• Adaptive problems are much more complex and not well defined. The answers are not known in advance but require innovation and learning. For example, a service member and his/her family may come in for service for multiple issues – PTSD, housing insecurity, job seeking help – for which you have few existing resources to offer them. You have resources to deal with one of these issues alone but the combination is beyond your organization’s ability to manage. There may not be established models and resources for working with this complex set of issues, especially in an environment where there are reduced resources. You need to find new models, partnerships and approaches to meet this family’s needs.
  • Many times the challenges faced by family service providers involve a combination of technical and adaptive problems; sometimes described as complicated problems. These are still tough challenges but you can more readily define them more than adaptive challenges. But their solutions may not be clear and learning is required. Much of our work tends to fall in this arena. For example, the homeless family above may live in a community where there are complex array of services available but you may not be knowledgeable about them. Learning about them helps you point them in the right direction for addressing their issues. In addition, you learn in the process the importance of helping community resources understand the unique needs of military families.

How to apply to your work

These three kinds of change are often placed on a continuum with complicated problems wedged between routine and adaptive problems (see figure 1).  Heifetz, Linsky & Grashow (2009) go on to describe the kind of leadership needed to address complex problems or changes as adaptive leadership.  Basic to this model is the idea that a leader understands the nature of the problem or change – whether it is routine, complicated or adaptive – and applies the appropriate strategies for addressing the problem.  We do not want to apply a technical solution to an adaptive challenge (i.e., it is not strong enough to effect change) nor do we want to apply an adaptive solution to a technical problem (i.e., it is over kill and wastes valuable resources).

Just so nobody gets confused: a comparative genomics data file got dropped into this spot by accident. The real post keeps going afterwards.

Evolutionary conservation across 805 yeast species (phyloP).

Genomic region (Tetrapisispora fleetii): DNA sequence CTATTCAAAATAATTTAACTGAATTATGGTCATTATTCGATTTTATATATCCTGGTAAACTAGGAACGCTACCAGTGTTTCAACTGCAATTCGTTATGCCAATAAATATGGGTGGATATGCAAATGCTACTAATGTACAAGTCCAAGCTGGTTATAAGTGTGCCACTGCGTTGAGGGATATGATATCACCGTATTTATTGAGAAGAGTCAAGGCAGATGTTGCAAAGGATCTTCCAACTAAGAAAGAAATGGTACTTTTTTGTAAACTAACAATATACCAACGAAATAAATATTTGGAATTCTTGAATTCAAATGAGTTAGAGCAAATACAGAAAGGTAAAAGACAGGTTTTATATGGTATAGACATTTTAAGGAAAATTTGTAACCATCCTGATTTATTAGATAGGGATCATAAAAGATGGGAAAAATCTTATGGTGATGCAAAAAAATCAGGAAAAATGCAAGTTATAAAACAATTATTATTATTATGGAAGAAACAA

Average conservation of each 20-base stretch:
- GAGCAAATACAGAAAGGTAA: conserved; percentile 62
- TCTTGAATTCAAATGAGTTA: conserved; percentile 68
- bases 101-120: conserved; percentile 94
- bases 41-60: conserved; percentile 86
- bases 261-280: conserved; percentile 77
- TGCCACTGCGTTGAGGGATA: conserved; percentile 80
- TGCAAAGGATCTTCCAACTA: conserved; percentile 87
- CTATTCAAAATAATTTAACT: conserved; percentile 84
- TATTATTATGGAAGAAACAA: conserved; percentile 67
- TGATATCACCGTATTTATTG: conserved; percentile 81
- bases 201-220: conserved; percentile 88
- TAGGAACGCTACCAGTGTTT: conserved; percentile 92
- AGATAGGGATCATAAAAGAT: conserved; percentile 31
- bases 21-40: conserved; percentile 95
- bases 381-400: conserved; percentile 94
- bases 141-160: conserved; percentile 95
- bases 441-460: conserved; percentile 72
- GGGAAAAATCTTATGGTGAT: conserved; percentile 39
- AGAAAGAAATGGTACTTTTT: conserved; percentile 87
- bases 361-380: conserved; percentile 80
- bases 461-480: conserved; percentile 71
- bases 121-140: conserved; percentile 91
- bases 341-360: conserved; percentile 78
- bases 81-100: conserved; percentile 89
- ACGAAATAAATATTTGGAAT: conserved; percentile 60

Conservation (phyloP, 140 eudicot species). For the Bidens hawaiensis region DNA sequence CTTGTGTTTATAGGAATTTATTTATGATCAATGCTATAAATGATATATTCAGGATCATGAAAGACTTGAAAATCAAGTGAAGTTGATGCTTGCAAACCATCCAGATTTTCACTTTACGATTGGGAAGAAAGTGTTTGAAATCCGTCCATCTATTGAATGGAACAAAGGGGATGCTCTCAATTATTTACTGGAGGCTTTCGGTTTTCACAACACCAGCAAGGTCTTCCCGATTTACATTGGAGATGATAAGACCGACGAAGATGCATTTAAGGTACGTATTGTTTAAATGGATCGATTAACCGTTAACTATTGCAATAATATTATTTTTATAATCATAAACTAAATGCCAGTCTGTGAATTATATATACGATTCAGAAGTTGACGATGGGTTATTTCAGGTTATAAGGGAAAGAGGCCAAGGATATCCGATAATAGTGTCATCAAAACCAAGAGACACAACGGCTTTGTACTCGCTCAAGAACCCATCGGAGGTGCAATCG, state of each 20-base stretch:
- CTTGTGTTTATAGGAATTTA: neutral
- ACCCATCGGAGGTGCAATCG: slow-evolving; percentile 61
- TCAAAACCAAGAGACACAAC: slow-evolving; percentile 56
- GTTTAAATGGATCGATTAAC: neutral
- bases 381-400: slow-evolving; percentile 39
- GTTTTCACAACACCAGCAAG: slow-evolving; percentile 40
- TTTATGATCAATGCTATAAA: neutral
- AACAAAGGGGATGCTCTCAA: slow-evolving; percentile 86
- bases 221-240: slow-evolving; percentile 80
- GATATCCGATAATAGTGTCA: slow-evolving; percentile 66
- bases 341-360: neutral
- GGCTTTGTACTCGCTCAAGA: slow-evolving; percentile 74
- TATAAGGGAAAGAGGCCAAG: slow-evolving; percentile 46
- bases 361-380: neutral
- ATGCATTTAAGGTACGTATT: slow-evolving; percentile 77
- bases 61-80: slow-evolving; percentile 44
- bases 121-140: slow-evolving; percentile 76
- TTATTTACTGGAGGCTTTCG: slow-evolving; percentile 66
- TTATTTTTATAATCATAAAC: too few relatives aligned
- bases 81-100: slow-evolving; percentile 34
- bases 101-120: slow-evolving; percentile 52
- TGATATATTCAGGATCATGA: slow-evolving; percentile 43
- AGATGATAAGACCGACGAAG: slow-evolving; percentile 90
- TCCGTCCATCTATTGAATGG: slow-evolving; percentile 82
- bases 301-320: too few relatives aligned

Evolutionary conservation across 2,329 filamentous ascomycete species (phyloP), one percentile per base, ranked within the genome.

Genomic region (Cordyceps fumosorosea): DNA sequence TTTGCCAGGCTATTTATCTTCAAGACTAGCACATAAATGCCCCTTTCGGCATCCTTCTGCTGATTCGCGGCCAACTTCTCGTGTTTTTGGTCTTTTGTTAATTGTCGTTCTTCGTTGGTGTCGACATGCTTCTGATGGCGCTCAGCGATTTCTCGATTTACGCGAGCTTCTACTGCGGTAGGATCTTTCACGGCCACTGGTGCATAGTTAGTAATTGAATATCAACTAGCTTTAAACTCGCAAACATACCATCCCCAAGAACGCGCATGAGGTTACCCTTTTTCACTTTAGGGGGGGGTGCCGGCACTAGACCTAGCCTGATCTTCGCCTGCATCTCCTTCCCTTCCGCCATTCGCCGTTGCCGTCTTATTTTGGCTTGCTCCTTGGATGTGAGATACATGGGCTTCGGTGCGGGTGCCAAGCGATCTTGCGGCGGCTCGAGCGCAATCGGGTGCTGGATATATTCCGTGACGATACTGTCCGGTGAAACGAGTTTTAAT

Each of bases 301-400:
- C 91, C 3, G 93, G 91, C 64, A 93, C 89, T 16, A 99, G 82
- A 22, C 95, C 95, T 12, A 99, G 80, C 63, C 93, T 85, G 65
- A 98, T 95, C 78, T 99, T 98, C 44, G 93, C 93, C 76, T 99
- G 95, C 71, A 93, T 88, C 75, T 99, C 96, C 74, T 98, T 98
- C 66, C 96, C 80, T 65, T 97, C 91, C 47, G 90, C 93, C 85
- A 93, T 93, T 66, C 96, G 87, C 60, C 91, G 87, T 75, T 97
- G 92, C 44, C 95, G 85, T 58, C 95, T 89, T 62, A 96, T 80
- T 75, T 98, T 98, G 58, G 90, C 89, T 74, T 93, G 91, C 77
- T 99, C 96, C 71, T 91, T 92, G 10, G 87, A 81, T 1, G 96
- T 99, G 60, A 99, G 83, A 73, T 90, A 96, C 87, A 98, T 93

My experience is that the bulk of our work with organizational change lies in the middle of the continuum. At first, the situation seems overwhelming and very complex – adaptive.  But as we begin to learn more and work with others to address the situation, routine or technical problems emerge for which we can begin addressing. Oftentimes, though, we need to take adaptive approaches overall to effectively weather the changes.   These approaches involve thoughtfully defining the problem, changing our relationships and approaches to the work, including the people with the problem in the work of solving it, and experimenting with solutions (and permitting failure).

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Figure 1

If you are interested in learning more about adaptive challenges and adaptive leadership, please see the resources listed below:

Five Steps for Leading through Adaptive Change

Technical Problems vs. Adaptive Challenges

Perspectives on Change:  Ron Heifetz

To end the story I began with …

The budget cut for SNAP Ed I referenced at the beginning of this blog ended with the funding being reinstated in early 2014. Of course, this news was wholeheartedly welcomed but today we still are practicing adaptive leadership to invest the funds and deal with the negative fallout from staff layoffs. To address the budget cut, the program re-organized and down-sized its staff to meet the decreased resources. Now we are ramping up hiring of new staff to improve the quality and reach of the program.  This ramping up brings its own set of challenges and stressors. I’ve learned losing resources and gaining resources require adaptive leadership to address the challenges.  Take a few minutes to post your thoughts about your adaptive challenges and your experience addressing them.

Heifetz, R. A., Linsky, M., & Grashow, A. (2009). The practice of adaptive leadership: Tools and tactics for changing your organization and the world. Cambridge, MA: Harvard Business Press.